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Charles W. Stenholm (D)
Date Of Birth & Birthplace: 10/26/1938 (Stamford, TX)
Race: White
Religion: Lutheran
Residence: Abilene, TX
Education: BA in Agriculture Education from Texas Tech University, Lubbock, TX; MA in Agriculture Education from Texas Tech University, Lubbock, TX
Occupation: Farmer
Office Type: U.S. House -- Texas District 17;  U.S. House -- Texas District 19 

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Charles W. Stenholm was born in Stamford, Texas, and resides in Abilene, Texas. He graduated from Stamford High School in 1957. He received a bachelor's degree in 1961 and a master's degree in 1962 from Texas Tech University.

He has been president of the Rolling Plains Cotton Growers and Texas Electric organizations. He still works as a cotton farmer.

Stenholm was first elected to Congress in 1978.

Stenholm and his wife, Cynthia, have three children and two grandchildren.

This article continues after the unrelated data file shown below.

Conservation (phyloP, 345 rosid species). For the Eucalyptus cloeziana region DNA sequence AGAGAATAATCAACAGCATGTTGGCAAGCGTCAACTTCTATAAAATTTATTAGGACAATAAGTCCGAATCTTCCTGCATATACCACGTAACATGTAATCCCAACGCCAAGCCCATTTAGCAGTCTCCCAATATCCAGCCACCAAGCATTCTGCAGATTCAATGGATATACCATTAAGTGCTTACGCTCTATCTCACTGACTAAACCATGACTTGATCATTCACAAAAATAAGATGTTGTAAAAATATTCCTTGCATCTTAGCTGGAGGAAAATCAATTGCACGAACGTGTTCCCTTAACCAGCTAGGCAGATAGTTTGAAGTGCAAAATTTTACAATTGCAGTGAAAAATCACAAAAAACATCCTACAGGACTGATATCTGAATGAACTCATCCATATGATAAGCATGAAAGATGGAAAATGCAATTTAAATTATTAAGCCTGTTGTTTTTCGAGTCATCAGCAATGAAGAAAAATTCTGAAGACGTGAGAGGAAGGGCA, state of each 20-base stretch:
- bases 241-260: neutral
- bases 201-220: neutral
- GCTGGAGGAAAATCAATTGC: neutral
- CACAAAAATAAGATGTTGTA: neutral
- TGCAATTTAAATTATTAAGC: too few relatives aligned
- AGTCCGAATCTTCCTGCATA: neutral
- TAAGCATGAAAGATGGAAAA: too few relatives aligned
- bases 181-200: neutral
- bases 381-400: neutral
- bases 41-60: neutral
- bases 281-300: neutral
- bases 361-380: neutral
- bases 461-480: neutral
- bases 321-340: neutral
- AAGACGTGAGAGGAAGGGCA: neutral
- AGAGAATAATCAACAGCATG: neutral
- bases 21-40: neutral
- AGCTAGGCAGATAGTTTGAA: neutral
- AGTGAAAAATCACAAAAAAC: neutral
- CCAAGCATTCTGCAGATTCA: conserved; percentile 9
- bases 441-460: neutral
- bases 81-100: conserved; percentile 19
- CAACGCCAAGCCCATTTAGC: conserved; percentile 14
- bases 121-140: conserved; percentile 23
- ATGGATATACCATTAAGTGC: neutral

Past Campaigns:

Charles Stenholm was elected to the U.S. House in 1978, with 68 percent of the vote, defeating Republican Billy L. Fisher. The seat was being vacated by retiring Democratic Rep. Omar Burleson, who had held the job for 32 years.

Stenholm won re-election to six consecutive terms without Republican opposition.

In 1992, he defeated Republican Jeannie Sadowski with 66 percent of the vote. He defeated Republican Phil Boone in 1994 with 54 percent. In 1996, he was re-elected with 52 percent of the vote against Republican Rudy Izzard. Stenholm was re-elected in 1998, defeating Izzard with 54 percent of the vote.

In 2000, he was re-elected with 59 percent of the vote. He was re-elected in 2002 with 51 percent of the vote in a redrawn district that included more Republican voters.

His district became a central part in the Republican redesign of Texas' congressional districts. Texas House speaker Tom Craddick wanted a West Texas district based in Lubbock and not getting it would have been deal breaker.

With no chance of winning in the redesigned district, Stenholm jumped to District 19 to challenge freshman incumbent Rep. Randy Neugebauer, R-Lubbock. He had about 450,000 new voters to win over.

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